VPN tunnelling involves establishing and maintaining a logical network connection. On this connection, packets constructed in a specific VPN protocol format are encapsulated within some other base or carrier protocol, then transmitted between VPN client and server, and finally de-encapsulated on the receiving side.
For internet-based VPNs, packets in one of several VPN protocols are encapsulated within internet protocol (IP) packets. VPN protocols also support authentication and encryption to keep the tunnels secure.
- Types of VPN Tunnelling:
VPN supports two types of tunnelling – voluntary and compulsory. Both types of tunnelling are commonly used.
In voluntary tunnelling: the VPN client manages connection setup. The client first makes a connection to the carrier network provider (an ISP in the case of internet VPNs). Then, the VPN client application creates the tunnel to a VPN server over this live connection.
In compulsory tunnelling: the carrier network provider manages VPN connection setup. When the client first makes an ordinary connection to the carrier, the carrier in turn immediately brokers a VPN connection between that client and a VPN server. From the client's point of view, VPN connections are set up in just one step compared to the two-step procedure required for voluntary tunnels.
Compulsory VPN tunnelling authenticates clients and associates them with specific VPN servers using logic built into the broker device. This network device is sometimes called the VPN front end processor (FEP), network access server (NAS) or point of presence server (POS). Compulsory tunnelling hides the details of VPN server connectivity from the VPN clients and effectively transfers management control over the tunnels from clients to the ISP. In return, service providers must take on the additional burden of installing and maintaining FEP devices.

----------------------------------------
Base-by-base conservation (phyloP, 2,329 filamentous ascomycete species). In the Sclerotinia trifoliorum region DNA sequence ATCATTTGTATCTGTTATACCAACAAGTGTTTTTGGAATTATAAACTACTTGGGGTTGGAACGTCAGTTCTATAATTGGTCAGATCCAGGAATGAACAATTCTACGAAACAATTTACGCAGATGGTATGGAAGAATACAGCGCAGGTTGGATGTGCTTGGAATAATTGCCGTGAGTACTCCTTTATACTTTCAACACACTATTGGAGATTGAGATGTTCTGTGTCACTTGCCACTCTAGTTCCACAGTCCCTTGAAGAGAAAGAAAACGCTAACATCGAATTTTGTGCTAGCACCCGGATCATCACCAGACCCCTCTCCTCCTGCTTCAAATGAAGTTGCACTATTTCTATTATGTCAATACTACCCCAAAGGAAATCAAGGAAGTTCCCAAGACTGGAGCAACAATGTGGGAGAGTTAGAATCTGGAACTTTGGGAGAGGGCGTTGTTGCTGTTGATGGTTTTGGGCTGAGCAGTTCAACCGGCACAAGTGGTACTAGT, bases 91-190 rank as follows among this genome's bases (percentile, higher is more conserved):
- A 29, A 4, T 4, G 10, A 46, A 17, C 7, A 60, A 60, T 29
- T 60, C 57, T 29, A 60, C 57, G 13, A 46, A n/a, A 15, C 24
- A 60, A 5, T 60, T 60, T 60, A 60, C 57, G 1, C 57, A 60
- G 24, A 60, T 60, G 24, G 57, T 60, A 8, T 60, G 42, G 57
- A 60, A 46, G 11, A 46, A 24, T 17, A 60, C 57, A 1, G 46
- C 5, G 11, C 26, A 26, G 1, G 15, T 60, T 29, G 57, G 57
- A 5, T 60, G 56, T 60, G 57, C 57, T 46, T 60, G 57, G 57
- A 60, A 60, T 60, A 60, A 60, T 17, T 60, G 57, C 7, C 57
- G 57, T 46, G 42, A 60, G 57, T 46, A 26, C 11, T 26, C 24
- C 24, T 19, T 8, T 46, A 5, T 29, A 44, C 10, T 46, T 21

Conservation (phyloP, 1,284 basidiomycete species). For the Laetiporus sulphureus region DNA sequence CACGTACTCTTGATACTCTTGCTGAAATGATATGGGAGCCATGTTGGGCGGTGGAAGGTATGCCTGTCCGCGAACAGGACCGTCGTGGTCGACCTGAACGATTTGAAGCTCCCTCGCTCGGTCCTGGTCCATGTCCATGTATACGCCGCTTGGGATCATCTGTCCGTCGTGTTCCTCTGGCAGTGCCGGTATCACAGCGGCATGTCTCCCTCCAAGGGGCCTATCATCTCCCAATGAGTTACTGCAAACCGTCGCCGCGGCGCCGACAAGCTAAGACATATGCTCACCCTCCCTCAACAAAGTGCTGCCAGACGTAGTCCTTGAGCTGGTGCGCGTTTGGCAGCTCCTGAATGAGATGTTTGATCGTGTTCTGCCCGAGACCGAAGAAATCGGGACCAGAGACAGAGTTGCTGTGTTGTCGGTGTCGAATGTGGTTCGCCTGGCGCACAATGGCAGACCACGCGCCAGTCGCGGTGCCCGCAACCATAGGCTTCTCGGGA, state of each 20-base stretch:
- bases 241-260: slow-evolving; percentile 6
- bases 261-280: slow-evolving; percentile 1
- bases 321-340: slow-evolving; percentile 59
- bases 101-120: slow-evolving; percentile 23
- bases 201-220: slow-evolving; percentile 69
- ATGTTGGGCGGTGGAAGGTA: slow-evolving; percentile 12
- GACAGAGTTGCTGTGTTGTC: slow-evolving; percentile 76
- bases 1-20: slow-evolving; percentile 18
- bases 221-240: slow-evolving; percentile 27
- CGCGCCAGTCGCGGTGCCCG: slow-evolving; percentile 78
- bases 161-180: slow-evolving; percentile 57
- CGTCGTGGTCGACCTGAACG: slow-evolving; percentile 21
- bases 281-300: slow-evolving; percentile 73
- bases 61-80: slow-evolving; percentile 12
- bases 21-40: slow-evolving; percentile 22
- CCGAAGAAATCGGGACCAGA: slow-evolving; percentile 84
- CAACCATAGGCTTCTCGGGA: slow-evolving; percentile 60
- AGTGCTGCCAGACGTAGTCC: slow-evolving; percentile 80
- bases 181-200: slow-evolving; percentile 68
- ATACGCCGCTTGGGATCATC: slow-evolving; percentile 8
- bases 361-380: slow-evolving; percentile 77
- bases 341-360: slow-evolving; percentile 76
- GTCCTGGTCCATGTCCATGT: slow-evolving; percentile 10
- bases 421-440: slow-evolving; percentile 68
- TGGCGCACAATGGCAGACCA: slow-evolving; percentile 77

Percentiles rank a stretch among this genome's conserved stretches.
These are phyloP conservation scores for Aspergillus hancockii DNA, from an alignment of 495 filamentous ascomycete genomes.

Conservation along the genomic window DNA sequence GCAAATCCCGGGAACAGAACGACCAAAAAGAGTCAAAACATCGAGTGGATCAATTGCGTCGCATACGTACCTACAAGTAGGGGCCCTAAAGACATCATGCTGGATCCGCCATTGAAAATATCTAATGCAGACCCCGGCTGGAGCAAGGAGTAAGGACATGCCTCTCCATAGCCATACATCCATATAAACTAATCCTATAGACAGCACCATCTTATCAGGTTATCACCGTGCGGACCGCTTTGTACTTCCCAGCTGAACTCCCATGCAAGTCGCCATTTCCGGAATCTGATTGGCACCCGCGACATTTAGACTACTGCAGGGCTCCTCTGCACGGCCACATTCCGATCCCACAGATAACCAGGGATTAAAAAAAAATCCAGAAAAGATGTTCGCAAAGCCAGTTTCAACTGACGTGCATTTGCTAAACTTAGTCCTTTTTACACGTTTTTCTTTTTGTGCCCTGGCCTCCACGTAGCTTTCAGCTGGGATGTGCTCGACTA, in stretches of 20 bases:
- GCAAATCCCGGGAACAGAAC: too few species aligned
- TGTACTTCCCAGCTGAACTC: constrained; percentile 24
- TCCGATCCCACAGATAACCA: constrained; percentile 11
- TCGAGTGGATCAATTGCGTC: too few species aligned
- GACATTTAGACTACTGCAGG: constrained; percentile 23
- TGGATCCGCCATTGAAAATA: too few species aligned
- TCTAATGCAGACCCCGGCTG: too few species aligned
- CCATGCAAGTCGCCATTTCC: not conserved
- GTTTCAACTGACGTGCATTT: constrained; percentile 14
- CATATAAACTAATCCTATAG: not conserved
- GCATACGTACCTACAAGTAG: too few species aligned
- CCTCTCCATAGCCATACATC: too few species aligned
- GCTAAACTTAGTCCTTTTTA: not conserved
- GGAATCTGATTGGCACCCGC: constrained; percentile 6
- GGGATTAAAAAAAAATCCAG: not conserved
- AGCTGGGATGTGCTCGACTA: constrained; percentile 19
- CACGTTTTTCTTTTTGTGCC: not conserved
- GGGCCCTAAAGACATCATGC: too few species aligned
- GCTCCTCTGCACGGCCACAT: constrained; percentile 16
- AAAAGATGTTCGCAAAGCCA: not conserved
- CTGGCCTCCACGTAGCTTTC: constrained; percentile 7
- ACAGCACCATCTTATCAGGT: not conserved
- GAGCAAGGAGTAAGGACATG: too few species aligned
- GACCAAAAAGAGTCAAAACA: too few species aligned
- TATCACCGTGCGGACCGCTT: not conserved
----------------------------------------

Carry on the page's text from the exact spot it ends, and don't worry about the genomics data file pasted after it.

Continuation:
- VPN Tunnelling Protocols:
Several computer network protocols have been implemented specifically for use with VPN tunnels. The three most popular VPN tunnelling protocols listed below continue to compete with each other for acceptance in the industry. These protocols are generally incompatible with each other.
- Point-to-Point Tunnelling Protocol (PPTP):
Several corporations worked together to create the PPTP specification. People generally associate PPTP with Microsoft, because nearly all flavours of Windows include built-in client support for this protocol. The initial releases of PPTP for Windows by Microsoft contained security features that some experts claimed were too weak for serious use. Microsoft continues to improve its PPTP support, though.
- Layer Two Tunnelling Protocol (L2TP):
The original competitor to PPTP for VPN tunnelling was L2F, a protocol implemented primarily in Cisco products. In an attempt to improve on L2F, the best features of it and PPTP were combined to create a new standard called L2TP. Like PPTP, L2TP exists at the data link layer (layer two) in the OSI model – thus the origin of its name.
- Internet Protocol Security (IPsec):
IPsec is actually a collection of multiple related protocols. It can be used as a complete VPN protocol solution or simply as the encryption scheme within L2TP or PPTP. IPsec exists at the network layer (layer three) of the OSI model.